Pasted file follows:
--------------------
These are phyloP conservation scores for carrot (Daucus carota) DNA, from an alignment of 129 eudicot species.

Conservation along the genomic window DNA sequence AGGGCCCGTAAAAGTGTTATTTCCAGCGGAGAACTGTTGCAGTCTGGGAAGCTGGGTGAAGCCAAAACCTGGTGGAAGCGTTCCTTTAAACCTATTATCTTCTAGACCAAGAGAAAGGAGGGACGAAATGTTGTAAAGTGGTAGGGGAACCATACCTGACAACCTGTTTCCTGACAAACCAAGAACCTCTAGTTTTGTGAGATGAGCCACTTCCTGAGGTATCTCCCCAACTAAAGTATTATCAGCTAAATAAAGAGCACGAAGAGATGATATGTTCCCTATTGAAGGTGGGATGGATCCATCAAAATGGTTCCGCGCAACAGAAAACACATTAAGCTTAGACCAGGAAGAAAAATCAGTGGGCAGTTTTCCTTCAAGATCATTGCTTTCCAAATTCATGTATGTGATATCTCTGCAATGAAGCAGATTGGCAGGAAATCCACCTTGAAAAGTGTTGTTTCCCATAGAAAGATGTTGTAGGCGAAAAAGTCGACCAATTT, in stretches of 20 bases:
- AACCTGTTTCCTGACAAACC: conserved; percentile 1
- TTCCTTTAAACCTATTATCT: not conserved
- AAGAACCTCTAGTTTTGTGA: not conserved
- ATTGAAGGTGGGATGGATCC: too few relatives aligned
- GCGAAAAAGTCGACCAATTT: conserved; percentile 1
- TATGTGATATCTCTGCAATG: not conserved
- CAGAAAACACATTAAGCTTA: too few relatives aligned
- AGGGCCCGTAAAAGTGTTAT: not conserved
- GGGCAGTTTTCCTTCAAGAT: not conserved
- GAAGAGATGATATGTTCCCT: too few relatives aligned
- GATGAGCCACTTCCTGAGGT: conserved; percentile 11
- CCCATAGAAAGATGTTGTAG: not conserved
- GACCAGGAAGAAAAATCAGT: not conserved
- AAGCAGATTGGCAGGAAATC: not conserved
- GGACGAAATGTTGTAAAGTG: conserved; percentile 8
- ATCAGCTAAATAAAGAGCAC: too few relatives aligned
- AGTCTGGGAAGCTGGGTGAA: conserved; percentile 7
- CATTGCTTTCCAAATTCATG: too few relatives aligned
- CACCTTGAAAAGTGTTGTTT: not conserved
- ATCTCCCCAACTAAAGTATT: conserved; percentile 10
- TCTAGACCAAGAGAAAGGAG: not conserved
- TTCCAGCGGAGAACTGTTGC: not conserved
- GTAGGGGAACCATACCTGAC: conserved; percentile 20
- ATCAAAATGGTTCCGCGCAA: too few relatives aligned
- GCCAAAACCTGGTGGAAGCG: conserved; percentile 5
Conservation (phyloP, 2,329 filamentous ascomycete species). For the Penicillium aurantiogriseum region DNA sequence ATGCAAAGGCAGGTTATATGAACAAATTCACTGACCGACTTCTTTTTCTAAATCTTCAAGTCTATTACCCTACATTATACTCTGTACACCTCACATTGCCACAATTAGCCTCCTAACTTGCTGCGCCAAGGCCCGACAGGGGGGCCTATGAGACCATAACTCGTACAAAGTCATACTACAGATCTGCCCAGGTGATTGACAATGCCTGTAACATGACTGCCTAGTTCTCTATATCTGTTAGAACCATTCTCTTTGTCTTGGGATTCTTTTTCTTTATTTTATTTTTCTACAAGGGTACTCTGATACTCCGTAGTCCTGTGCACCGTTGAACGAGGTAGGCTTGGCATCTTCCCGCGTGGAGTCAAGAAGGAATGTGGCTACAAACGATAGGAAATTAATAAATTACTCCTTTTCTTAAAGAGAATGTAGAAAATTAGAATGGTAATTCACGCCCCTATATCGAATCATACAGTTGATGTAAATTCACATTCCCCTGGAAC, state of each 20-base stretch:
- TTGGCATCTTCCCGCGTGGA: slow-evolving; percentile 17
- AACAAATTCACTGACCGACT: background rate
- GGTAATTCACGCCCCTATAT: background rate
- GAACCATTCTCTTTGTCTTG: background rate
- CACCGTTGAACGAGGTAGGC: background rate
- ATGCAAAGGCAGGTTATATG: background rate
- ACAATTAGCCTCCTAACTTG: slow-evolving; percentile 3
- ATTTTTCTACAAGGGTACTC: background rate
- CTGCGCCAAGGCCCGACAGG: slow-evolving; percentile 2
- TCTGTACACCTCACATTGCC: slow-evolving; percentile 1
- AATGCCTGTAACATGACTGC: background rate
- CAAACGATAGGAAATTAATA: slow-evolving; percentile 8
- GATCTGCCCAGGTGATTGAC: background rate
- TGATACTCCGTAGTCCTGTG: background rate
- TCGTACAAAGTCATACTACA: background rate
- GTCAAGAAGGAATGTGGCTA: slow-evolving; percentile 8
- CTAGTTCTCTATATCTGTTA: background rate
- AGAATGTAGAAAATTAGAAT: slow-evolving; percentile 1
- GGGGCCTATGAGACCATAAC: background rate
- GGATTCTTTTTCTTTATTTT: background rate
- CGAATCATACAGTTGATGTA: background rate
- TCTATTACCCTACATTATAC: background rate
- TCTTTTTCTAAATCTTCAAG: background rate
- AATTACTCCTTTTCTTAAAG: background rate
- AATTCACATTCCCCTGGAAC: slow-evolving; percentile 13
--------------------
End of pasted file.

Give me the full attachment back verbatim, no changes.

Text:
These are phyloP conservation scores for carrot (Daucus carota) DNA, from an alignment of 129 eudicot species.

Conservation along the genomic window DNA sequence AGGGCCCGTAAAAGTGTTATTTCCAGCGGAGAACTGTTGCAGTCTGGGAAGCTGGGTGAAGCCAAAACCTGGTGGAAGCGTTCCTTTAAACCTATTATCTTCTAGACCAAGAGAAAGGAGGGACGAAATGTTGTAAAGTGGTAGGGGAACCATACCTGACAACCTGTTTCCTGACAAACCAAGAACCTCTAGTTTTGTGAGATGAGCCACTTCCTGAGGTATCTCCCCAACTAAAGTATTATCAGCTAAATAAAGAGCACGAAGAGATGATATGTTCCCTATTGAAGGTGGGATGGATCCATCAAAATGGTTCCGCGCAACAGAAAACACATTAAGCTTAGACCAGGAAGAAAAATCAGTGGGCAGTTTTCCTTCAAGATCATTGCTTTCCAAATTCATGTATGTGATATCTCTGCAATGAAGCAGATTGGCAGGAAATCCACCTTGAAAAGTGTTGTTTCCCATAGAAAGATGTTGTAGGCGAAAAAGTCGACCAATTT, in stretches of 20 bases:
- AACCTGTTTCCTGACAAACC: conserved; percentile 1
- TTCCTTTAAACCTATTATCT: not conserved
- AAGAACCTCTAGTTTTGTGA: not conserved
- ATTGAAGGTGGGATGGATCC: too few relatives aligned
- GCGAAAAAGTCGACCAATTT: conserved; percentile 1
- TATGTGATATCTCTGCAATG: not conserved
- CAGAAAACACATTAAGCTTA: too few relatives aligned
- AGGGCCCGTAAAAGTGTTAT: not conserved
- GGGCAGTTTTCCTTCAAGAT: not conserved
- GAAGAGATGATATGTTCCCT: too few relatives aligned
- GATGAGCCACTTCCTGAGGT: conserved; percentile 11
- CCCATAGAAAGATGTTGTAG: not conserved
- GACCAGGAAGAAAAATCAGT: not conserved
- AAGCAGATTGGCAGGAAATC: not conserved
- GGACGAAATGTTGTAAAGTG: conserved; percentile 8
- ATCAGCTAAATAAAGAGCAC: too few relatives aligned
- AGTCTGGGAAGCTGGGTGAA: conserved; percentile 7
- CATTGCTTTCCAAATTCATG: too few relatives aligned
- CACCTTGAAAAGTGTTGTTT: not conserved
- ATCTCCCCAACTAAAGTATT: conserved; percentile 10
- TCTAGACCAAGAGAAAGGAG: not conserved
- TTCCAGCGGAGAACTGTTGC: not conserved
- GTAGGGGAACCATACCTGAC: conserved; percentile 20
- ATCAAAATGGTTCCGCGCAA: too few relatives aligned
- GCCAAAACCTGGTGGAAGCG: conserved; percentile 5
Conservation (phyloP, 2,329 filamentous ascomycete species). For the Penicillium aurantiogriseum region DNA sequence ATGCAAAGGCAGGTTATATGAACAAATTCACTGACCGACTTCTTTTTCTAAATCTTCAAGTCTATTACCCTACATTATACTCTGTACACCTCACATTGCCACAATTAGCCTCCTAACTTGCTGCGCCAAGGCCCGACAGGGGGGCCTATGAGACCATAACTCGTACAAAGTCATACTACAGATCTGCCCAGGTGATTGACAATGCCTGTAACATGACTGCCTAGTTCTCTATATCTGTTAGAACCATTCTCTTTGTCTTGGGATTCTTTTTCTTTATTTTATTTTTCTACAAGGGTACTCTGATACTCCGTAGTCCTGTGCACCGTTGAACGAGGTAGGCTTGGCATCTTCCCGCGTGGAGTCAAGAAGGAATGTGGCTACAAACGATAGGAAATTAATAAATTACTCCTTTTCTTAAAGAGAATGTAGAAAATTAGAATGGTAATTCACGCCCCTATATCGAATCATACAGTTGATGTAAATTCACATTCCCCTGGAAC, state of each 20-base stretch:
- TTGGCATCTTCCCGCGTGGA: slow-evolving; percentile 17
- AACAAATTCACTGACCGACT: background rate
- GGTAATTCACGCCCCTATAT: background rate
- GAACCATTCTCTTTGTCTTG: background rate
- CACCGTTGAACGAGGTAGGC: background rate
- ATGCAAAGGCAGGTTATATG: background rate
- ACAATTAGCCTCCTAACTTG: slow-evolving; percentile 3
- ATTTTTCTACAAGGGTACTC: background rate
- CTGCGCCAAGGCCCGACAGG: slow-evolving; percentile 2
- TCTGTACACCTCACATTGCC: slow-evolving; percentile 1
- AATGCCTGTAACATGACTGC: background rate
- CAAACGATAGGAAATTAATA: slow-evolving; percentile 8
- GATCTGCCCAGGTGATTGAC: background rate
- TGATACTCCGTAGTCCTGTG: background rate
- TCGTACAAAGTCATACTACA: background rate
- GTCAAGAAGGAATGTGGCTA: slow-evolving; percentile 8
- CTAGTTCTCTATATCTGTTA: background rate
- AGAATGTAGAAAATTAGAAT: slow-evolving; percentile 1
- GGGGCCTATGAGACCATAAC: background rate
- GGATTCTTTTTCTTTATTTT: background rate
- CGAATCATACAGTTGATGTA: background rate
- TCTATTACCCTACATTATAC: background rate
- TCTTTTTCTAAATCTTCAAG: background rate
- AATTACTCCTTTTCTTAAAG: background rate
- AATTCACATTCCCCTGGAAC: slow-evolving; percentile 13